Green Party of Canada leader Elizabeth May.
The success rate of private member’s bills in the federal parliament is abysmal. In the 100-plus years since 1910, Ottawa has passed just 271 of them. For comparison, more than 1,600 PMB’s were tabled between 1997 and 2015, and the rate at which they’re being drawn up is on the rise.
It’s not unusual for entire sessions of parliament to hum along without the passage of a single PMB. And when an errant private member’s bill does become law, more often than not the content of the bill is symbolic, proclaiming National Philanthropy Day (November (Read more…)
NDP MPP Peter Tabuns speaking with reporters at Queen’s Park. (CBC News Image.)
A PRIVATE MEMBER’S BILL from Toronto-area NDP MPP Peter Tabuns to ban fracking in the province passed second reading Thursday by a 29-18 vote with support from the governing Liberals.
“Water or gas — that’s our choice,” Tabuns explained to the House. “We can’t have both.”
Threats to groundwater contamination as found in Pennsylvania this month; links to triggering earthquakes in Ohio and Alberta; questions over the perilous, ponzi-like investment structuresupporting the fracking industry. It all led Tabuns to believe the (Read more…)
WAITING FOR THE BUS one morning on your way to work, you realize your reusable travel mug is at home. You’d rather not use another single-use plastic cup, but if you run back to grab it you’ll miss the next bus and be five minutes late for work.
Do you go back for your reusable container? Chances are, if you’re paid by the hour or view your time-as-money, you won’t sacrifice even five minutes to retrieve your travel mug.
That’s according to the latest research from the University of British Columbia. Psychology PhD student Ashley Whillans, lead author of (Read more…)
SHOULD THE FINANCIAL BURDEN of removing all plastic debris from the Great Lakes fall on the shoulders of the 36 million people within the basin, researchers now have an estimate of the cleanup costs: $486-million (US).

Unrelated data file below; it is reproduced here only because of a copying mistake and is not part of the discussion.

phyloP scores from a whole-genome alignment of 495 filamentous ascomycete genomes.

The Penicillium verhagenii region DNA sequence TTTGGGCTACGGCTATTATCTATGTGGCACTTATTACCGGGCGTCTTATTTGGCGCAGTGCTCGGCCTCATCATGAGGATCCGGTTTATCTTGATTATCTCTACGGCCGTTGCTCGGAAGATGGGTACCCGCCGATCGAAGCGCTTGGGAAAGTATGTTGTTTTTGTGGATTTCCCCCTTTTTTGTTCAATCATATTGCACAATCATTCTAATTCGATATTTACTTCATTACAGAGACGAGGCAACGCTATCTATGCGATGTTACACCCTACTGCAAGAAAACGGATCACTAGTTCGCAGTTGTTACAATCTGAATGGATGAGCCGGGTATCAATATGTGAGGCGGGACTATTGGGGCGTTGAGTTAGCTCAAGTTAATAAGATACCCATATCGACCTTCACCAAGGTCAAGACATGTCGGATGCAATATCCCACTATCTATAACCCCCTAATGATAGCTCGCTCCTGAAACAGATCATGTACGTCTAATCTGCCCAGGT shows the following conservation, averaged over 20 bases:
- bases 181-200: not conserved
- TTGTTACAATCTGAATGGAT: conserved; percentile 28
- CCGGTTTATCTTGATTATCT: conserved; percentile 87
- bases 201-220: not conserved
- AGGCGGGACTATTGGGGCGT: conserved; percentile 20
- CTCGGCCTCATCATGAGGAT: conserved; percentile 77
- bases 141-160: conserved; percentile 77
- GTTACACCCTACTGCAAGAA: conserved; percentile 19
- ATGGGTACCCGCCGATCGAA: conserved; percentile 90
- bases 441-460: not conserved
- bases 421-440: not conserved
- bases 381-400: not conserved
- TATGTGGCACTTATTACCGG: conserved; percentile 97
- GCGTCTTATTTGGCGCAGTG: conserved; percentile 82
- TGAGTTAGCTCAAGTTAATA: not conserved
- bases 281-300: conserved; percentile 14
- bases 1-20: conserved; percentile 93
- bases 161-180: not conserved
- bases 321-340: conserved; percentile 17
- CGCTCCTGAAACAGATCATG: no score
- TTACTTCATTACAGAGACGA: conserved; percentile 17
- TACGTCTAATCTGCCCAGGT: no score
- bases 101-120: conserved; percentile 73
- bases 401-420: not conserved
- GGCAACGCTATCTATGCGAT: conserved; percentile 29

Findings from the Ecohydrology Research Group at the University of Waterloo published this month in the Journal of Great Lakes Research has taken a critical step in filling the knowledge gap of how plastic waste interacts in freshwater systems as opposed to saltwater seas and oceans.
“We know more and more about ocean plastics, but, paradoxically, we have little information on the distribution and (Read more…)
Local man fishing in Toronto Harbour.
THE LATEST STUDY from the Ontario Ministry of the Environment and Climate Change and the University of Toronto analyzed government data on mercury, dioxin/furans and polychlorinated biphenyl(PCB) in local and migratory fish populations from 1975 to 2011.
What they found was not surprising, per se, but it did confirm that efforts to curb pollution in the Toronto waterfront over the past four decades have shown positive results in the health of sport fishes, said Satyendra Bhavsar, a research scientist with the ministry and the universities of Toronto and Windsor.
Their study, published in (Read more…)
Up to 12.7 million tonnes of plastic waste enter the world’s oceans every year, partly due to litter and inadequate waste management.
Plastic particles sit in sieves ready for sorting. Photo by Malin Jacob.
ROUGHLY 9.1 MILLION tonnes of plastic waste will head from land to sea this year alone in 192 coastal countries worldwide.
The latest study published this week in Science from researchers at the University of Georgia and the National Center for Ecological Analysis and Synthesis put a startling figure to a mounting environmental problem many have become familiar with in the past decade – (Read more…)
Endangered American Eel.
LAWYERS ACTING ON BEHALF of the Ontario government told the courts last month that Ontario’s endangered species legislation is now only concerned with the most dire of species listed under the law.
The Woodland Caribou; the American Eel; the Blanding’s Turtle — these and more than 150 other species currently listed as endangered in Ontario will only receive the full weight of government support when they teeter on the brink of local extinction.
So much for our “gold standard” Endangered Species Act.
In September 2013, lawyers from Ecojustice announced Ontario Nature and CPAWS Wildlands League were suing (Read more…)
A new study finds sea-level rise isn’t the only thing to fear about melting glaciers.
Antarctic Ice Shelf Loss Comes From Underneath by NASA Goddard Space Flight Center \ CC BY 2.0 via Flickr
WE KNOW SEA levels are rising as climate change causes glaciers to melt. But it turns out rising seas may not be the only catastrophic by-product of glacier melt we need to worry about.
A new study from researchers at Florida State University published this week in the journal Nature Geoscience has discovered there will be a substantial carbon impact resulting from the loss of (Read more…)
Keystone XL wasn’t the only pipeline project to rankle Canadians in 2014.
WIDESPREAD PUBLIC DEBATE on building vast networks of snaking energy pipelines throughout Canada dominated the country’s environmental newsreel in 2014, and will continue making headlines in the year ahead.